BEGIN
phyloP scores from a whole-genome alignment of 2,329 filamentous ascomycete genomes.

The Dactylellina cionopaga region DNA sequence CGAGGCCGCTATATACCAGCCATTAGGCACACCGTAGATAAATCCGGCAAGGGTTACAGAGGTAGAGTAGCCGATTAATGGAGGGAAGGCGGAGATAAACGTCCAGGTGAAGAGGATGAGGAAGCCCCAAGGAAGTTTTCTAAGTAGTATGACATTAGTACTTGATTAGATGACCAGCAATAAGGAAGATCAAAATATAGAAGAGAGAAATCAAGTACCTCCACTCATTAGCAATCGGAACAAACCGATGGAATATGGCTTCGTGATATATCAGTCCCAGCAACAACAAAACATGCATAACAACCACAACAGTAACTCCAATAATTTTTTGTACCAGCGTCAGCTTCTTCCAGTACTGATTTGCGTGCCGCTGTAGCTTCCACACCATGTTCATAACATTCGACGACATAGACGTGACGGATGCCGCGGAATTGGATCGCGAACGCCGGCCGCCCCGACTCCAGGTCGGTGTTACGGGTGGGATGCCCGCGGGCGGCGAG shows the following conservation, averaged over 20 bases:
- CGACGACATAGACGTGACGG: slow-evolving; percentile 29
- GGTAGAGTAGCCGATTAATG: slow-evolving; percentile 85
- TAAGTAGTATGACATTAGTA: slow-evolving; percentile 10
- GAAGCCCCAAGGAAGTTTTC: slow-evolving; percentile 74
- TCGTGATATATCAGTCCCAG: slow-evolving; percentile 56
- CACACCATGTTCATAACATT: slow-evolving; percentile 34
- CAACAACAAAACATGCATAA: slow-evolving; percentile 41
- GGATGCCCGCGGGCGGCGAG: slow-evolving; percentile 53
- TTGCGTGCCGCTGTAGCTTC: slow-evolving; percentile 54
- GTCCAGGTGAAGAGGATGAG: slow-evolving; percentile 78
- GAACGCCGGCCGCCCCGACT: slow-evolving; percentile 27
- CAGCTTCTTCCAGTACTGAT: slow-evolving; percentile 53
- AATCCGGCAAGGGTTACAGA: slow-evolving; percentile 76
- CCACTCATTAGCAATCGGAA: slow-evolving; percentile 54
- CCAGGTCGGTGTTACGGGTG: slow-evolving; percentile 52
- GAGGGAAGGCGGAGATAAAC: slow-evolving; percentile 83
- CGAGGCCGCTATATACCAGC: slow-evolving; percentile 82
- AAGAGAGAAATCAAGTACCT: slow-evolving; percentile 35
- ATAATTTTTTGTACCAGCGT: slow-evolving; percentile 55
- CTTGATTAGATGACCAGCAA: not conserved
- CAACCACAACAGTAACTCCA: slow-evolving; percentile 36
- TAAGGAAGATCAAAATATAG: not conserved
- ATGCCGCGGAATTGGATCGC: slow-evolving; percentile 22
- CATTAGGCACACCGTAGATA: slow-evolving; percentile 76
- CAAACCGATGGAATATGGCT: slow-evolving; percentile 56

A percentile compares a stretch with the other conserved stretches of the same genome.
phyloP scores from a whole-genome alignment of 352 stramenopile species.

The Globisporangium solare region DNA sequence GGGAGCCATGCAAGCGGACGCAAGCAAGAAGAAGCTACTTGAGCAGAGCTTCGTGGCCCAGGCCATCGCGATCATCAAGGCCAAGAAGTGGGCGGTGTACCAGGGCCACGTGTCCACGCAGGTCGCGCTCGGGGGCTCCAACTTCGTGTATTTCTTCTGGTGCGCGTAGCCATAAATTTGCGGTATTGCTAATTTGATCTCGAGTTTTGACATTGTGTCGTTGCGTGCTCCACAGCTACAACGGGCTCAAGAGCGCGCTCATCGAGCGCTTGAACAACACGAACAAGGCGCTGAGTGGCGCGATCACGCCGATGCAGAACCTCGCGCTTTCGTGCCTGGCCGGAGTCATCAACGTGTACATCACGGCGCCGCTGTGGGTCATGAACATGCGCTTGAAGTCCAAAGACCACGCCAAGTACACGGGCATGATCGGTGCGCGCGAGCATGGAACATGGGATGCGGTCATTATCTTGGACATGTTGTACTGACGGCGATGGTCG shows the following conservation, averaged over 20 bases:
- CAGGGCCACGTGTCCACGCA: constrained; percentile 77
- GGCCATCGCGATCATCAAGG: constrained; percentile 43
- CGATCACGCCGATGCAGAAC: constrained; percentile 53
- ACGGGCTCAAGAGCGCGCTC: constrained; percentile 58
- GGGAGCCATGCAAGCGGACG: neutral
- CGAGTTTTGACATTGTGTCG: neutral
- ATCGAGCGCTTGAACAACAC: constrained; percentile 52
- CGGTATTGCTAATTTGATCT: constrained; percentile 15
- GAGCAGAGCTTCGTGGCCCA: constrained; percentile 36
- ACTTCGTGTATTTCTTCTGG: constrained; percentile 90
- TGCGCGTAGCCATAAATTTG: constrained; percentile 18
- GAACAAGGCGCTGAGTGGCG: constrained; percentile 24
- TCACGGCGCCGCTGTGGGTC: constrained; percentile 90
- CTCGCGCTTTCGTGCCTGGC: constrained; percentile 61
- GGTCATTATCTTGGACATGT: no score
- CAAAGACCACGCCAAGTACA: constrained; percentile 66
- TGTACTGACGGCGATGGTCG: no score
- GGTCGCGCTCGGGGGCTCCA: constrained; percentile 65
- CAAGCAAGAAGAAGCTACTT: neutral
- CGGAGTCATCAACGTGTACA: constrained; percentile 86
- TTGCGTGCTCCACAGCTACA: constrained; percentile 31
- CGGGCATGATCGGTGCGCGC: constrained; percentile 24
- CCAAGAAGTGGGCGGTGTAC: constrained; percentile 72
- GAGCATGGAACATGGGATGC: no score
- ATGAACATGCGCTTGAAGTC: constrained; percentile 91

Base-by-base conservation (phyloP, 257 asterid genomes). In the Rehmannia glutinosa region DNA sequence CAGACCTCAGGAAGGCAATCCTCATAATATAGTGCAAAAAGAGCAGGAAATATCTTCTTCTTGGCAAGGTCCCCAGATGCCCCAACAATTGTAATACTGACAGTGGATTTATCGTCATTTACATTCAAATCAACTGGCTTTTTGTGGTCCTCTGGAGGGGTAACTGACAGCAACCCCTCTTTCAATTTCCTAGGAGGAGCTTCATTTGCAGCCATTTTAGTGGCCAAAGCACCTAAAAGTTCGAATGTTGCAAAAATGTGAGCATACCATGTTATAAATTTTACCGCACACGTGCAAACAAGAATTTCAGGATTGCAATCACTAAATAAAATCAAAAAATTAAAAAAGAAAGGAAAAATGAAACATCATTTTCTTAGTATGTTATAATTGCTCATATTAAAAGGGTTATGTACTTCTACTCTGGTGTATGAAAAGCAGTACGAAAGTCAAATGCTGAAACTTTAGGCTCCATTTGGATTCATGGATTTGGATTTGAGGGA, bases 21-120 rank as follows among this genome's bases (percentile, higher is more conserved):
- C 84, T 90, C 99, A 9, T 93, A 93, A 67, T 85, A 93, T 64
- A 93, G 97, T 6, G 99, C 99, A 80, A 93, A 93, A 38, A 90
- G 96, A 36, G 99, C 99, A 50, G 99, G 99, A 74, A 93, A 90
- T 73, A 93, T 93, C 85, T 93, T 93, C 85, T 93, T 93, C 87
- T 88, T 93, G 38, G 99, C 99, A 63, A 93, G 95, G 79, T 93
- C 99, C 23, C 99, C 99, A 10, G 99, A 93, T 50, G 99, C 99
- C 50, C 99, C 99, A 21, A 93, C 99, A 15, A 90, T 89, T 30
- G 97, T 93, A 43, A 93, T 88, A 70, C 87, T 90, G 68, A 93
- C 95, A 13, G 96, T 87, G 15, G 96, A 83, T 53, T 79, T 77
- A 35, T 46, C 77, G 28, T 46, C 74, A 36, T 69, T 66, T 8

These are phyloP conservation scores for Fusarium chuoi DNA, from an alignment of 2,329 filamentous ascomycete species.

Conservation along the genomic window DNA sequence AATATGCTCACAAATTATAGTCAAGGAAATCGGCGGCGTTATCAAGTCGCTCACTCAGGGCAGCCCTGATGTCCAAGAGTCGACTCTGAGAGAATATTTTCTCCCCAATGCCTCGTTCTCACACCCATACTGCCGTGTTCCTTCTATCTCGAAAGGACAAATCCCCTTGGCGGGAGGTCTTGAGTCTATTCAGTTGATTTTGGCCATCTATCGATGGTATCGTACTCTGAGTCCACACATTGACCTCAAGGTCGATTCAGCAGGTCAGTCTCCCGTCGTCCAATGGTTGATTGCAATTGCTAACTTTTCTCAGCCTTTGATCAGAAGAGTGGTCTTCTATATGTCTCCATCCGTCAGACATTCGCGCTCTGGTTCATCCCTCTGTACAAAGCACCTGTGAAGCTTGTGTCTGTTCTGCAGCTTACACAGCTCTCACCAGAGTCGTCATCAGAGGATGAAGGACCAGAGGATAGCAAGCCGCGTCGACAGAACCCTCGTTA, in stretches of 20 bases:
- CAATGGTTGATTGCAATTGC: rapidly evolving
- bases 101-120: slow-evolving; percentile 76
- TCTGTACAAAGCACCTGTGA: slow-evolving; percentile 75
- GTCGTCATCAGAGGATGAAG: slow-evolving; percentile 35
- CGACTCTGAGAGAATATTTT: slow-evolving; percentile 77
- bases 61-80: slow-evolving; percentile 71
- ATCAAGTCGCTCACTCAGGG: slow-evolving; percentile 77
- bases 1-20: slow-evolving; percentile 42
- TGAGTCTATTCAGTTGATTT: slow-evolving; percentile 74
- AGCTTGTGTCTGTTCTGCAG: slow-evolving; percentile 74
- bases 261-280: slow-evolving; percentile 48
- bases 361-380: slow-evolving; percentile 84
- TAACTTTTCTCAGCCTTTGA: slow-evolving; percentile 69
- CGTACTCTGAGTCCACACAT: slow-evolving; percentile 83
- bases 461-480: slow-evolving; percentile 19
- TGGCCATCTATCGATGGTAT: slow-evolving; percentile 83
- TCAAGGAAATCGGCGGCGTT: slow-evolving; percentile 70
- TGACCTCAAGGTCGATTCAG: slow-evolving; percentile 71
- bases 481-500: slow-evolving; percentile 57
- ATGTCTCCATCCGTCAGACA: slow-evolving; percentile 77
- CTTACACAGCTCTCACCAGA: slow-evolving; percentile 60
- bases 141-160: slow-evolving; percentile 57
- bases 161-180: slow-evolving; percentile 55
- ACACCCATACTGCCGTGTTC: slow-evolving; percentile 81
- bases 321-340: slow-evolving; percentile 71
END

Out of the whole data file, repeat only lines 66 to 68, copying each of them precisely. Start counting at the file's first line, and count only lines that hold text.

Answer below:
- A 35, T 46, C 77, G 28, T 46, C 74, A 36, T 69, T 66, T 8

These are phyloP conservation scores for Fusarium chuoi DNA, from an alignment of 2,329 filamentous ascomycete species.

Conservation along the genomic window DNA sequence AATATGCTCACAAATTATAGTCAAGGAAATCGGCGGCGTTATCAAGTCGCTCACTCAGGGCAGCCCTGATGTCCAAGAGTCGACTCTGAGAGAATATTTTCTCCCCAATGCCTCGTTCTCACACCCATACTGCCGTGTTCCTTCTATCTCGAAAGGACAAATCCCCTTGGCGGGAGGTCTTGAGTCTATTCAGTTGATTTTGGCCATCTATCGATGGTATCGTACTCTGAGTCCACACATTGACCTCAAGGTCGATTCAGCAGGTCAGTCTCCCGTCGTCCAATGGTTGATTGCAATTGCTAACTTTTCTCAGCCTTTGATCAGAAGAGTGGTCTTCTATATGTCTCCATCCGTCAGACATTCGCGCTCTGGTTCATCCCTCTGTACAAAGCACCTGTGAAGCTTGTGTCTGTTCTGCAGCTTACACAGCTCTCACCAGAGTCGTCATCAGAGGATGAAGGACCAGAGGATAGCAAGCCGCGTCGACAGAACCCTCGTTA, in stretches of 20 bases: